Nine Essential Privacy Settings and Add-ons for Mozilla Firefox

Mozilla Firefox is one of the most popular web browsers around, and for good reason. It’s fast, secure, open-source, and it’s backed by an organization that actually respects your privacy. That’s why at PrivacyTools we recommend Firefox as a general-purpose browser for most users.

We think Firefox is fantastic out of the box, but where it really shines is customizability. By adjusting Firefox privacy settings and using helpful add-ons, you can increase your privacy and security even further.

1. Change Your Search Engine

This is an easy one if you’re looking for some protection from big advertising networks. In the Search tab of your Firefox Preferences, change your Default Search Engine to something other than Google.

Out of the built-in options, DuckDuckGo is the most privacy respecting service, but there’s a number of search engines we would recommend that can be easily installed as well.

2. Enhanced Tracking Protection

Now we’ll delve into the biggest set of options for people like us, Firefox’s Privacy & Security options section. First up is their Enhanced Tracking Protection. This set of filters is set to Standard by default, but we’ll want to change it to Strict for more comprehensive coverage.

Strict protection takes a stronger stance against third-party trackers and cookies, but in rare situations it can break some websites. However, there’s no need to worry about enabling it here. If you suspect the Strict browsing protection is breaking a website you visit frequently, you can disable it on a site by site basis with the shield icon in the address bar.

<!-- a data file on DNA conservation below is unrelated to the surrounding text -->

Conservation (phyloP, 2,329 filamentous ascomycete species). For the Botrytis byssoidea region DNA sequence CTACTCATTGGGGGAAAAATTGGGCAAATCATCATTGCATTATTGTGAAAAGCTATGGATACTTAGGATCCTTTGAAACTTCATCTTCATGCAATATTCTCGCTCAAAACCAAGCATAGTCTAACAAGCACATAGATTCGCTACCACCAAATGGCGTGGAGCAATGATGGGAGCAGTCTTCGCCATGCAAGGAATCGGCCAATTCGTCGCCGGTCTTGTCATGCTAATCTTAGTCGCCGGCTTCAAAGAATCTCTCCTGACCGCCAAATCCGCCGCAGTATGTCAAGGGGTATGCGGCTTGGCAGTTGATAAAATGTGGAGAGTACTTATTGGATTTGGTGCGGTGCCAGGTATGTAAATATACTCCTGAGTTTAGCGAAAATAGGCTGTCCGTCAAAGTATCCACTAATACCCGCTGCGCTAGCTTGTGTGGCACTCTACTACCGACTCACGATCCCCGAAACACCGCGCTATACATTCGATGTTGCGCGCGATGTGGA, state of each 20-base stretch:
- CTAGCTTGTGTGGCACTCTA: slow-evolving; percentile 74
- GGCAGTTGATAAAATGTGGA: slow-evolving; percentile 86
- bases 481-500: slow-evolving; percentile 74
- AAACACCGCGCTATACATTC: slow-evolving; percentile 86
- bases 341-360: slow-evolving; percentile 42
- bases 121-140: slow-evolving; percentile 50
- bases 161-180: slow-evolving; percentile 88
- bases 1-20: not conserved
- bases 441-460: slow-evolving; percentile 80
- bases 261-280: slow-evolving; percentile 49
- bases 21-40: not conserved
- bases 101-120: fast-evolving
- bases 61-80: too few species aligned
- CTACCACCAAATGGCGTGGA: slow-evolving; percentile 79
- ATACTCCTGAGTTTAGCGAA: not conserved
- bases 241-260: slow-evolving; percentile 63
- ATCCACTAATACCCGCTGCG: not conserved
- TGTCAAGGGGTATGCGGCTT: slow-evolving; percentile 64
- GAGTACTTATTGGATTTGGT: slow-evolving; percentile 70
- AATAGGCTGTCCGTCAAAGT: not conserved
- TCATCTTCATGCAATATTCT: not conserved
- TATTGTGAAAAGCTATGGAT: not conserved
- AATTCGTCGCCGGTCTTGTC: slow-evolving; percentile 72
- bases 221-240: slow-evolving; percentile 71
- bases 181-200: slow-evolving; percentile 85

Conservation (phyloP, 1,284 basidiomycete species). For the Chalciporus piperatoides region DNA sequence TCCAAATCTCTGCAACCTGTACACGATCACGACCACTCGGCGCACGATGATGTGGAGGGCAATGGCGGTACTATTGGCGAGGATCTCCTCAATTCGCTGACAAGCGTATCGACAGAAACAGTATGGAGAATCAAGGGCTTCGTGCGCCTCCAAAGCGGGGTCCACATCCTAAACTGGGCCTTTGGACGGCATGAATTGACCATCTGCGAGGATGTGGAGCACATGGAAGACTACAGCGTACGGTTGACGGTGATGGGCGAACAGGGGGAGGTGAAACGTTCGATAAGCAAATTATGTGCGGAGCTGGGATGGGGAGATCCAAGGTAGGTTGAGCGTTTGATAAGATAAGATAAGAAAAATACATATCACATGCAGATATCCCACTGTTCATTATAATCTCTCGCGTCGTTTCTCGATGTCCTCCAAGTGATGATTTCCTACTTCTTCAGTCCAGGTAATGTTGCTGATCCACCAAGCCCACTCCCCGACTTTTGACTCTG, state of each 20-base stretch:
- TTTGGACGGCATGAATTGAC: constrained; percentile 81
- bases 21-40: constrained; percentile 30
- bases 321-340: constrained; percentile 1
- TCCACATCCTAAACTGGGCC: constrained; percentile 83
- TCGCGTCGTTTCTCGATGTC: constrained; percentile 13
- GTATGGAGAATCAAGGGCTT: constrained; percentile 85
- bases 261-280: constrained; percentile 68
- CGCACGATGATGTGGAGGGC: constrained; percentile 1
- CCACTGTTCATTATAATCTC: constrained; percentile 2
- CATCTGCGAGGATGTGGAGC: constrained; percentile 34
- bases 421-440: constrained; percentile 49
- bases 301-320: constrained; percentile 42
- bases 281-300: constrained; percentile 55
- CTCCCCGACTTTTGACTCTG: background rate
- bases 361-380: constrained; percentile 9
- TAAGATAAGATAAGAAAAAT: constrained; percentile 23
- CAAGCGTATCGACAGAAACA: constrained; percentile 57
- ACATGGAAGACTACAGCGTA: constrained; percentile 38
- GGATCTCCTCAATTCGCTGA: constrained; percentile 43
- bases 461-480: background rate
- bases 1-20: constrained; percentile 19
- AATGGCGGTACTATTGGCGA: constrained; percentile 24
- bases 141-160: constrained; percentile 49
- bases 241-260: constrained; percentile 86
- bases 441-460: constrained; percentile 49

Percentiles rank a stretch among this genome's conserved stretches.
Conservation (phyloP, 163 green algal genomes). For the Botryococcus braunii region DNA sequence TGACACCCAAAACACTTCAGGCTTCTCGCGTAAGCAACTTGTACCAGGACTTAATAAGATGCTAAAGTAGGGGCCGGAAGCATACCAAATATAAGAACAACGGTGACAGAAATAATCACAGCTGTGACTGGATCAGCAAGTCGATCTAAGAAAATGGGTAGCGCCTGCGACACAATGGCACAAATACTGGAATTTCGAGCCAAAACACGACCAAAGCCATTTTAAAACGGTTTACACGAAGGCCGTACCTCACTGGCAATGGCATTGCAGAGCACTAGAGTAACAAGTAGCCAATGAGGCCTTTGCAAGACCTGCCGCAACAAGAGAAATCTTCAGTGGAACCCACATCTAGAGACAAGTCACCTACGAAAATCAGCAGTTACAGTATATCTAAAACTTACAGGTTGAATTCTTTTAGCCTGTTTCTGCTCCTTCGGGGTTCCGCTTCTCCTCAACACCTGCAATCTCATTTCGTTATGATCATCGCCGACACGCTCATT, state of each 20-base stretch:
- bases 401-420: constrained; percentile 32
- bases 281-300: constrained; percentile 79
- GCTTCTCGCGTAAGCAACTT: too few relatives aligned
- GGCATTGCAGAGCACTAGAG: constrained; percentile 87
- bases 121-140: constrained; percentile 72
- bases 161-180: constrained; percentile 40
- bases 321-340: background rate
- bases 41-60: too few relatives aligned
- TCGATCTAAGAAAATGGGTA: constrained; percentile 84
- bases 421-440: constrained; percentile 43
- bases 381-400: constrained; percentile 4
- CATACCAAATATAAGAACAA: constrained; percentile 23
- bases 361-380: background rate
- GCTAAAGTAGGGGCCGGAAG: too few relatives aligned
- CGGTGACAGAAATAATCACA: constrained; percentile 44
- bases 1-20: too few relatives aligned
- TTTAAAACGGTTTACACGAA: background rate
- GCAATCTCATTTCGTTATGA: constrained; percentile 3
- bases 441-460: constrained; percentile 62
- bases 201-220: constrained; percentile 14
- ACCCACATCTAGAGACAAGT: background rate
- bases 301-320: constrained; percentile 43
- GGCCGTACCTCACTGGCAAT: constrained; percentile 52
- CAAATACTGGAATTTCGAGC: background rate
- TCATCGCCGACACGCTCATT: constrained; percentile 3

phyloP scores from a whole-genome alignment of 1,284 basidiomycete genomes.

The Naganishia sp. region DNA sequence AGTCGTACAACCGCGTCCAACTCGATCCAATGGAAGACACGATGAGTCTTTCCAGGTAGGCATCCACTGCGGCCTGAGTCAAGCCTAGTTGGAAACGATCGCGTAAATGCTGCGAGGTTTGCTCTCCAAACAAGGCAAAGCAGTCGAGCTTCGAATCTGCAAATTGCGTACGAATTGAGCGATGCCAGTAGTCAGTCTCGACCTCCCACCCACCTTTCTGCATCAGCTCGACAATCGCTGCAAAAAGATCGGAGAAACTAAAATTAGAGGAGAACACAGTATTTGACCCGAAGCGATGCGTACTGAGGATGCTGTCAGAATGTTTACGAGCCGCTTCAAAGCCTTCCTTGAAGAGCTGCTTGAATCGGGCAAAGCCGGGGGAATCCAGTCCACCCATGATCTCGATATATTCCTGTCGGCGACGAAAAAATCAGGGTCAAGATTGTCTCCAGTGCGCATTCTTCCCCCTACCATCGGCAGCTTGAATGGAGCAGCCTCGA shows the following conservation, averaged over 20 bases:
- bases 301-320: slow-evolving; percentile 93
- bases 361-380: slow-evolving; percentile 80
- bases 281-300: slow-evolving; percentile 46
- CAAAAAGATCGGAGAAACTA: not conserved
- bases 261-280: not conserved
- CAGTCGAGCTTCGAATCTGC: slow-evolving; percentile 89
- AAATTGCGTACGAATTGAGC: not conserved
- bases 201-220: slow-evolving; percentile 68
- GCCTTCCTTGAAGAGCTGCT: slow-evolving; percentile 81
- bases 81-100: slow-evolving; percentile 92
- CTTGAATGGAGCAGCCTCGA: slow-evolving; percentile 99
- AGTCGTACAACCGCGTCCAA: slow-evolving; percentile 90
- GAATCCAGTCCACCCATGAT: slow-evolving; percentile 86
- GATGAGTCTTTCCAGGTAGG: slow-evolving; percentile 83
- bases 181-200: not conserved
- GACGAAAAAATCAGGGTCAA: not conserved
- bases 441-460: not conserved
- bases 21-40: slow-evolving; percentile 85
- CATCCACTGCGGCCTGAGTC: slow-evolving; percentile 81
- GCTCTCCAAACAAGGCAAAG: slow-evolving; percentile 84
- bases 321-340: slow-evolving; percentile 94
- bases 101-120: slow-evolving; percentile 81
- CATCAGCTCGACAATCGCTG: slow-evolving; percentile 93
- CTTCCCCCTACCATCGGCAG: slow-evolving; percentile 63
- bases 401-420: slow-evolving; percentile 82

Disabling Enhanced Tracking Protection will of course decrease your privacy on that site, so you will have consider whether that’s something you are willing to compromise on, on a site-by-site basis.

Another benefit of Firefox’s Enhanced Tracking Protection is that it can
actually speed up your browsing! Advertising networks and social media
embeds can sometimes make your browser download huge files just to show an ad or a like button, and blocking those out trims the fat, in a sense.

3. Disabling Telemetrics

When you use Firefox, Mozilla collects information about what you do,
what kind of extensions you have installed, and various other aspects of your browser. While they claim to do this in a privacy-respecting way, sending as little data as possible is always preferred from a privacy standpoint, so we would go ahead and uncheck all the boxes under Firefox Data Collection and Use just to be safe.

4. Clearing Cookies Regularly

For more advanced users, Firefox provides the option to delete all your cookies and site data every time Firefox is closed. Cookies and site data are little pieces of information sites store in your browser, and they have a myriad of uses. They are used for things like keeping you logged in and saving your website preferences, but they also can be used to track you across different websites. By deleting your cookies regularly, your browser will appear clean to websites, making you harder to track.

This will likely log you out of websites quite often, so make sure that’s an inconvenience you’re willing to put up with for enhanced tracking protection.

5. Enable DNS over HTTPS

DNS (or the Domain Name System) is what your browser uses to turn domain names like privacytools.io into IP addresses like 145.239.169.56. Because computers can only make connections to IP addresses, it’s necessary to use DNS every time you visit a new domain.